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dc.contributor.authorArabi, Mandanaen_US
dc.date.accessioned2010-10-20T19:33:23Z
dc.date.available2015-10-20T06:56:54Z
dc.date.issued2010-10-20
dc.identifier.otherbibid: 7061350
dc.identifier.urihttps://hdl.handle.net/1813/17549
dc.description.abstractGlobalization can potentially lead to more market competition, reduced prices and higher purchasing power for consumers in the long run. In short term, however, vulnerable populations can be negatively affected by market volatilities without appropriate protection policies in place. In 1998, as part of NAFTA requirements, the Mexican government terminated tortilla price regulation, creating a real-life situation for studying the short-term effects of globalization policies. Using data from 836 poor households across 6 states in Mexico, this study addresses two questions: first, "does the consumption of main foods become more sensitive to prices after the policy change?", and second, "does children‟s intake of key nutrients become more sensitive to prices?" First, we analyzed household consumption of tortilla with regards to prices of tortilla and 11 common foods in 1999 compared to 1998. Unlike some evidence in the literature, price of tortilla was not significantly lower in 1999 for our sample (adjusted for inflation). Our results, however, showed that households‟ consumption of tortilla became more "sensitive" to changes in the prices of tortilla and some other main staples (beans, milk, sugar, onions, and tomato) after the policy change. Second, we used data on children‟s daily intake of nutrients. Slopes for demand of 11 nutrients in response to prices of 12 staple foods were tested for differences between two years. In 1999, an increase in price of chicken was more likely to decrease intake of protein, iron, and calcium, and an increase in price of tomato was associated with a larger shift toward fat intake compared to 1998. These findings show that household consumption was more "sensitive" to prices in 1999, concluding that volatile market prices were more likely to affect consumption. We also showed that rapid price changes for chicken and tomato as two main foods for children could negatively affect their intake. Finally, we conclude that in evaluating the short-term impact of globalization, even in the absence of significant changes in prices or consumption, elasticity (or sensitivity) of consumption and nutrient intakes to prices can change significantly, thus providing valuable information on potential vulnerabilities of populations at risk of undernutrition.en_US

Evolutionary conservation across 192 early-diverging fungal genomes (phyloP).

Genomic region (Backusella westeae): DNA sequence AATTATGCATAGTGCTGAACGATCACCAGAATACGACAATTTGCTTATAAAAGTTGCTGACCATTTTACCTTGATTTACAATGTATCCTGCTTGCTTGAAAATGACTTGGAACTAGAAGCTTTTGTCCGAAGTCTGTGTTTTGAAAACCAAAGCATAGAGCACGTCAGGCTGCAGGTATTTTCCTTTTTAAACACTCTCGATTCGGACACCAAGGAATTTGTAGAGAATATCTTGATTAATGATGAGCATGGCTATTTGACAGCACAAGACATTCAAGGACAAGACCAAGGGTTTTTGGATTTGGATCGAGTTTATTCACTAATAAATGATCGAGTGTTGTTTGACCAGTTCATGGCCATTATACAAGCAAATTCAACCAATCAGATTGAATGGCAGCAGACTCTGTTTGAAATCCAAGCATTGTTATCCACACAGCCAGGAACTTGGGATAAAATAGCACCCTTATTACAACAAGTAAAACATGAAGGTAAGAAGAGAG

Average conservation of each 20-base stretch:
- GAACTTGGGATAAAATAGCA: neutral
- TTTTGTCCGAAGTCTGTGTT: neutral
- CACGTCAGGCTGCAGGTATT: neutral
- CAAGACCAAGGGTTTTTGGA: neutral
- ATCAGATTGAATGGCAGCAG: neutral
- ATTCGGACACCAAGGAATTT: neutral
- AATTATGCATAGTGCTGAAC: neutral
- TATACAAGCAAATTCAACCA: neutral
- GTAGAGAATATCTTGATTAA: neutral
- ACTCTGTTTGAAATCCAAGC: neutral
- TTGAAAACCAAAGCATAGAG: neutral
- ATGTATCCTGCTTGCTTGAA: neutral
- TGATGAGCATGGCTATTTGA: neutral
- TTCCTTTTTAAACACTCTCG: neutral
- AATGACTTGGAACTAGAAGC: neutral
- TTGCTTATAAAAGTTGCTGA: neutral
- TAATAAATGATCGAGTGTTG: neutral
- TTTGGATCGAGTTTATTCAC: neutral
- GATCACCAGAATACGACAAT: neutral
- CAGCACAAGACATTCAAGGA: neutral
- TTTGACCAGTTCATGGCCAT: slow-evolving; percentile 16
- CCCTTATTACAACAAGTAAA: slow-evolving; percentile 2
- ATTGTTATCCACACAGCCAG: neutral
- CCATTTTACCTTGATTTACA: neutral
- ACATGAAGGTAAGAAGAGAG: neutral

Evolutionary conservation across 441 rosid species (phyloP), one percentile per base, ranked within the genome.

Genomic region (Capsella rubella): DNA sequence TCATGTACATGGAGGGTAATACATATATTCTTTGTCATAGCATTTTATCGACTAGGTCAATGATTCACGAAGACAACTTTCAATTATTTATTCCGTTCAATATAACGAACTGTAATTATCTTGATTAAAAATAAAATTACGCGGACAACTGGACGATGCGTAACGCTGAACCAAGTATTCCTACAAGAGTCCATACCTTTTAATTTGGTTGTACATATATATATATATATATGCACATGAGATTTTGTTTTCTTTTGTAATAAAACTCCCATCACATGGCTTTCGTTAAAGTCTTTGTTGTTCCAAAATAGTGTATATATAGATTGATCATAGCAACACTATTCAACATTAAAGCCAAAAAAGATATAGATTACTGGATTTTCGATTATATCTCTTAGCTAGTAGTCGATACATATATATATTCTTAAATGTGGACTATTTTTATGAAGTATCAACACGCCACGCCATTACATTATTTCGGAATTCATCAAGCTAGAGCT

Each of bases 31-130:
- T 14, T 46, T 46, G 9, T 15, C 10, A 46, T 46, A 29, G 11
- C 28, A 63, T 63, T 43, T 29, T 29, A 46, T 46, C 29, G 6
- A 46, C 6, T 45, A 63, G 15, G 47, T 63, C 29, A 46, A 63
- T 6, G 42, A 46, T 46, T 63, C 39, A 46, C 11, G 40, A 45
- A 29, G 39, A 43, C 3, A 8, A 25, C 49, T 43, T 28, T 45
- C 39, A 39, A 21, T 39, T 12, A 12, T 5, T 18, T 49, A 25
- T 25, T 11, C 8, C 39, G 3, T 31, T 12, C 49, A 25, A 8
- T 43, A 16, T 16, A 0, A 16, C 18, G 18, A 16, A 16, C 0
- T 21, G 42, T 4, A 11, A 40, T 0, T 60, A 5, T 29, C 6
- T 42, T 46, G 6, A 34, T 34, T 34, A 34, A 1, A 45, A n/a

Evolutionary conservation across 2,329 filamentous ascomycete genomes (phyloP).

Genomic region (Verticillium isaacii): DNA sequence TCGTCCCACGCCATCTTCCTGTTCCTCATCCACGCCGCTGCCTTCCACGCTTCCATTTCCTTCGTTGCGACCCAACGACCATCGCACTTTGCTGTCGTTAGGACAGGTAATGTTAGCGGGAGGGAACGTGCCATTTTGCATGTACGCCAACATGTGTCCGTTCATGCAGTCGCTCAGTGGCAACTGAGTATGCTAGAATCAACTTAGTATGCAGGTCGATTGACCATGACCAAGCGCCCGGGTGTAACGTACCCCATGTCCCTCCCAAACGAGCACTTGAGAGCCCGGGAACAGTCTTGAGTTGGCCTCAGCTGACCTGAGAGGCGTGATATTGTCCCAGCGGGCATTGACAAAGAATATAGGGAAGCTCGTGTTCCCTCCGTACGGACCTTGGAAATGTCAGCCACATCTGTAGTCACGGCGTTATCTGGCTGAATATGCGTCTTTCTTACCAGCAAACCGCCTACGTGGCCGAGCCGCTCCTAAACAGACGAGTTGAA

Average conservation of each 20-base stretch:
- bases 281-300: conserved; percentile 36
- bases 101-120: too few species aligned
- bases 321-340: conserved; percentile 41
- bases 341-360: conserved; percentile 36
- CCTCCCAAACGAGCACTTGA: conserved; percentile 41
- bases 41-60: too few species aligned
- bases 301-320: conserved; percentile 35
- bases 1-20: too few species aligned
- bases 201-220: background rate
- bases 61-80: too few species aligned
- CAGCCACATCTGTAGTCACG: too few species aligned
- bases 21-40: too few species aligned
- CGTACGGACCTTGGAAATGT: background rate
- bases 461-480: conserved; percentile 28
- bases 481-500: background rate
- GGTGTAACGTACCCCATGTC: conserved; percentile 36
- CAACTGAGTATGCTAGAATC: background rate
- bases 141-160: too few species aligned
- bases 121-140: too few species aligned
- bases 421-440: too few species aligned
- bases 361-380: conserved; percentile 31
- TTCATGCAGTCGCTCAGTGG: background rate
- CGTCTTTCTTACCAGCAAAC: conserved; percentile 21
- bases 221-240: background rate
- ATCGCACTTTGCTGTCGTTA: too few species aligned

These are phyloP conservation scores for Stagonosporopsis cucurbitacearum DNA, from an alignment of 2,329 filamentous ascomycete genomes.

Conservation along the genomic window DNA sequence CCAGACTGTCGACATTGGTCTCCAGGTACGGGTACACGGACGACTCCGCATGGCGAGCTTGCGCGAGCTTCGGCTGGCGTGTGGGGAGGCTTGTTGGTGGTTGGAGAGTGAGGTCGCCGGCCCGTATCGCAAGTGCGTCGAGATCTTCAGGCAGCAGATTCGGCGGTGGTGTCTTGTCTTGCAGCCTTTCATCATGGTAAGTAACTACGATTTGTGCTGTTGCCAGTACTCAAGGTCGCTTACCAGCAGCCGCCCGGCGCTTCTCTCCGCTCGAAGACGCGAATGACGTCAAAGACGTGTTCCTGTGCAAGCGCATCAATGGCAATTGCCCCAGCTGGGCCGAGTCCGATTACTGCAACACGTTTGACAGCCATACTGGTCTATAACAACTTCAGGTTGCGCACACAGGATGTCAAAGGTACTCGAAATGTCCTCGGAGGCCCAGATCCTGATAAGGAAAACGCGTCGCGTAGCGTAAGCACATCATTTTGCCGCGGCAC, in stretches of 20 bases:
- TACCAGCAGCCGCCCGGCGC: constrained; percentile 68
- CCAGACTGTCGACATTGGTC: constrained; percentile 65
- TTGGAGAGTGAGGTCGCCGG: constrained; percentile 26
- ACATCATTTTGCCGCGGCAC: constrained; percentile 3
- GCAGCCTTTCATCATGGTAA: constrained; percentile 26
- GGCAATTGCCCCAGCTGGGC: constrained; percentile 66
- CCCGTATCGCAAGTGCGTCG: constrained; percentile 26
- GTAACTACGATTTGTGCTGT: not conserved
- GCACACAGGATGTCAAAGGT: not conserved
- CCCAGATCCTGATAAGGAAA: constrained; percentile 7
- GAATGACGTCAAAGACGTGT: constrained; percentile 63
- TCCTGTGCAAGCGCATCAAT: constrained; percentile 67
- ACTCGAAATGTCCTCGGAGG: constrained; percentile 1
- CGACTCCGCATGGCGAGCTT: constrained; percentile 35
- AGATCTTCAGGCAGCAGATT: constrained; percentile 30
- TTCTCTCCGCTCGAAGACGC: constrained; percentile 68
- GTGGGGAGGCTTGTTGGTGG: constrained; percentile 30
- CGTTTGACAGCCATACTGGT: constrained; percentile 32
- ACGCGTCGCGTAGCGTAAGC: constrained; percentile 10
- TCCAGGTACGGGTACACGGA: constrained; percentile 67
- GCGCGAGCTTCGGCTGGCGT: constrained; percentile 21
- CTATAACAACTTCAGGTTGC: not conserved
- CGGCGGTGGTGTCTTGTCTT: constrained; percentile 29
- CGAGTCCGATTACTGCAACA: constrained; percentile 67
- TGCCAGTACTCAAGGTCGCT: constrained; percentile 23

dc.language.isoen_USen_US
dc.titleLinking Tortilla Price Policies To Household Food Consumption And Child Nutritional Intake: Potential Outcomes Of Globalization In Rural Mexicoen_US
dc.typedissertation or thesisen_US


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